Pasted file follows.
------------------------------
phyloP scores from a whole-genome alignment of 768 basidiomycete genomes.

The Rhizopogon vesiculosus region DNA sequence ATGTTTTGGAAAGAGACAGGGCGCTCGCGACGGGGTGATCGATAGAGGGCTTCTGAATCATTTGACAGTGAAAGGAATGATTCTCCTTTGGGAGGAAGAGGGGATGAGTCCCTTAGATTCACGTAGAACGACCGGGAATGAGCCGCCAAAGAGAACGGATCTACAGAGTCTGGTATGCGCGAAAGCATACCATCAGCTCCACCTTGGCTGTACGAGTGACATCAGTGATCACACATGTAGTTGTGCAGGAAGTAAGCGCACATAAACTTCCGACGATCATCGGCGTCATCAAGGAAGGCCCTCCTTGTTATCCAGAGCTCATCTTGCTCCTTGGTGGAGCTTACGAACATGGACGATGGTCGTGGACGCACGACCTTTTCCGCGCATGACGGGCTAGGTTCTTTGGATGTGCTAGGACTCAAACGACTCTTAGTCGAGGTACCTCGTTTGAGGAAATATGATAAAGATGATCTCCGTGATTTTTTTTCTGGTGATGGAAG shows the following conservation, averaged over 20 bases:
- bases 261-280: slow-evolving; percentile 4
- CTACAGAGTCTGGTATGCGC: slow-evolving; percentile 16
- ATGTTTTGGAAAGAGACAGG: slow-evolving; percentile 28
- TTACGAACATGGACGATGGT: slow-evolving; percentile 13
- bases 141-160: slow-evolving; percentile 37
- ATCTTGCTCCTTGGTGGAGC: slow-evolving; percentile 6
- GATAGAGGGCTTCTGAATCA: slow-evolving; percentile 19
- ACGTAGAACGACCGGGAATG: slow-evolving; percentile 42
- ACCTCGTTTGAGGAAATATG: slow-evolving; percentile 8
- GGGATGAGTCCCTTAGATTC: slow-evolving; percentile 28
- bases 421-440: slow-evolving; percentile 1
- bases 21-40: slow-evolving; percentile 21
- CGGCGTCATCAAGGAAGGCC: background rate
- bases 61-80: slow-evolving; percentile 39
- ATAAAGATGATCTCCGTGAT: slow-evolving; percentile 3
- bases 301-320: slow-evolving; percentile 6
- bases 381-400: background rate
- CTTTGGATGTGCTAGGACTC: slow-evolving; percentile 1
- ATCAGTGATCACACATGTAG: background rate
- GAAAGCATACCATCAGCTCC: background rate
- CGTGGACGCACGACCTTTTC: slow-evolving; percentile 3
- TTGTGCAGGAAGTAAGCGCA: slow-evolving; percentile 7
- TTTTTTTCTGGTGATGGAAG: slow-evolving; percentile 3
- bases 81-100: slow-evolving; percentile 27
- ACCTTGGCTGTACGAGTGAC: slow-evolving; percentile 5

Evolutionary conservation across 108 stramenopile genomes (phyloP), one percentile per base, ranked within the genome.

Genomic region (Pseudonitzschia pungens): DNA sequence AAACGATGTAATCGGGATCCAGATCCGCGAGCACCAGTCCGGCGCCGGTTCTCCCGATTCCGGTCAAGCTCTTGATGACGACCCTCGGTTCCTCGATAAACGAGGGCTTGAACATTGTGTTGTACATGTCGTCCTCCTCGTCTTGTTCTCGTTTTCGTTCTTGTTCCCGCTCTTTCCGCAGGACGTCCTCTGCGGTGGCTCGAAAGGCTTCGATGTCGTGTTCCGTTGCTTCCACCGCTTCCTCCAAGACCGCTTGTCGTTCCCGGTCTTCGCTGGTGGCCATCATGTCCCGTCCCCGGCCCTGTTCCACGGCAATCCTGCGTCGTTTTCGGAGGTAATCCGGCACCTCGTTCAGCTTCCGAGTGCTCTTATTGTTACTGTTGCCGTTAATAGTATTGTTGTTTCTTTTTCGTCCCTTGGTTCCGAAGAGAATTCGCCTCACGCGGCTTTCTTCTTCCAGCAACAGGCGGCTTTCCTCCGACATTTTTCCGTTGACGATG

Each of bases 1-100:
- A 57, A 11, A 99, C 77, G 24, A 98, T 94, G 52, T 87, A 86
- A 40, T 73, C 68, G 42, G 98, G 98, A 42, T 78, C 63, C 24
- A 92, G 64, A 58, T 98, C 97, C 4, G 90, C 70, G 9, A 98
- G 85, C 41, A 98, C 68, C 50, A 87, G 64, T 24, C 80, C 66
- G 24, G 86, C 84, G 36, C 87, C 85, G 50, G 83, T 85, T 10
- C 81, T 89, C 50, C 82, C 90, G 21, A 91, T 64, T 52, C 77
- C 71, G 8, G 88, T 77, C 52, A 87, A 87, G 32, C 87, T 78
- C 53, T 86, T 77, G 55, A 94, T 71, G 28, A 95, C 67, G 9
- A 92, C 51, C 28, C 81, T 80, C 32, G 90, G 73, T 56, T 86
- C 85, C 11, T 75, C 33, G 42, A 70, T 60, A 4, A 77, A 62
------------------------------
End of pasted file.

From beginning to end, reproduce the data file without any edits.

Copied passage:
phyloP scores from a whole-genome alignment of 768 basidiomycete genomes.

The Rhizopogon vesiculosus region DNA sequence ATGTTTTGGAAAGAGACAGGGCGCTCGCGACGGGGTGATCGATAGAGGGCTTCTGAATCATTTGACAGTGAAAGGAATGATTCTCCTTTGGGAGGAAGAGGGGATGAGTCCCTTAGATTCACGTAGAACGACCGGGAATGAGCCGCCAAAGAGAACGGATCTACAGAGTCTGGTATGCGCGAAAGCATACCATCAGCTCCACCTTGGCTGTACGAGTGACATCAGTGATCACACATGTAGTTGTGCAGGAAGTAAGCGCACATAAACTTCCGACGATCATCGGCGTCATCAAGGAAGGCCCTCCTTGTTATCCAGAGCTCATCTTGCTCCTTGGTGGAGCTTACGAACATGGACGATGGTCGTGGACGCACGACCTTTTCCGCGCATGACGGGCTAGGTTCTTTGGATGTGCTAGGACTCAAACGACTCTTAGTCGAGGTACCTCGTTTGAGGAAATATGATAAAGATGATCTCCGTGATTTTTTTTCTGGTGATGGAAG shows the following conservation, averaged over 20 bases:
- bases 261-280: slow-evolving; percentile 4
- CTACAGAGTCTGGTATGCGC: slow-evolving; percentile 16
- ATGTTTTGGAAAGAGACAGG: slow-evolving; percentile 28
- TTACGAACATGGACGATGGT: slow-evolving; percentile 13
- bases 141-160: slow-evolving; percentile 37
- ATCTTGCTCCTTGGTGGAGC: slow-evolving; percentile 6
- GATAGAGGGCTTCTGAATCA: slow-evolving; percentile 19
- ACGTAGAACGACCGGGAATG: slow-evolving; percentile 42
- ACCTCGTTTGAGGAAATATG: slow-evolving; percentile 8
- GGGATGAGTCCCTTAGATTC: slow-evolving; percentile 28
- bases 421-440: slow-evolving; percentile 1
- bases 21-40: slow-evolving; percentile 21
- CGGCGTCATCAAGGAAGGCC: background rate
- bases 61-80: slow-evolving; percentile 39
- ATAAAGATGATCTCCGTGAT: slow-evolving; percentile 3
- bases 301-320: slow-evolving; percentile 6
- bases 381-400: background rate
- CTTTGGATGTGCTAGGACTC: slow-evolving; percentile 1
- ATCAGTGATCACACATGTAG: background rate
- GAAAGCATACCATCAGCTCC: background rate
- CGTGGACGCACGACCTTTTC: slow-evolving; percentile 3
- TTGTGCAGGAAGTAAGCGCA: slow-evolving; percentile 7
- TTTTTTTCTGGTGATGGAAG: slow-evolving; percentile 3
- bases 81-100: slow-evolving; percentile 27
- ACCTTGGCTGTACGAGTGAC: slow-evolving; percentile 5

Evolutionary conservation across 108 stramenopile genomes (phyloP), one percentile per base, ranked within the genome.

Genomic region (Pseudonitzschia pungens): DNA sequence AAACGATGTAATCGGGATCCAGATCCGCGAGCACCAGTCCGGCGCCGGTTCTCCCGATTCCGGTCAAGCTCTTGATGACGACCCTCGGTTCCTCGATAAACGAGGGCTTGAACATTGTGTTGTACATGTCGTCCTCCTCGTCTTGTTCTCGTTTTCGTTCTTGTTCCCGCTCTTTCCGCAGGACGTCCTCTGCGGTGGCTCGAAAGGCTTCGATGTCGTGTTCCGTTGCTTCCACCGCTTCCTCCAAGACCGCTTGTCGTTCCCGGTCTTCGCTGGTGGCCATCATGTCCCGTCCCCGGCCCTGTTCCACGGCAATCCTGCGTCGTTTTCGGAGGTAATCCGGCACCTCGTTCAGCTTCCGAGTGCTCTTATTGTTACTGTTGCCGTTAATAGTATTGTTGTTTCTTTTTCGTCCCTTGGTTCCGAAGAGAATTCGCCTCACGCGGCTTTCTTCTTCCAGCAACAGGCGGCTTTCCTCCGACATTTTTCCGTTGACGATG

Each of bases 1-100:
- A 57, A 11, A 99, C 77, G 24, A 98, T 94, G 52, T 87, A 86
- A 40, T 73, C 68, G 42, G 98, G 98, A 42, T 78, C 63, C 24
- A 92, G 64, A 58, T 98, C 97, C 4, G 90, C 70, G 9, A 98
- G 85, C 41, A 98, C 68, C 50, A 87, G 64, T 24, C 80, C 66
- G 24, G 86, C 84, G 36, C 87, C 85, G 50, G 83, T 85, T 10
- C 81, T 89, C 50, C 82, C 90, G 21, A 91, T 64, T 52, C 77
- C 71, G 8, G 88, T 77, C 52, A 87, A 87, G 32, C 87, T 78
- C 53, T 86, T 77, G 55, A 94, T 71, G 28, A 95, C 67, G 9
- A 92, C 51, C 28, C 81, T 80, C 32, G 90, G 73, T 56, T 86
- C 85, C 11, T 75, C 33, G 42, A 70, T 60, A 4, A 77, A 62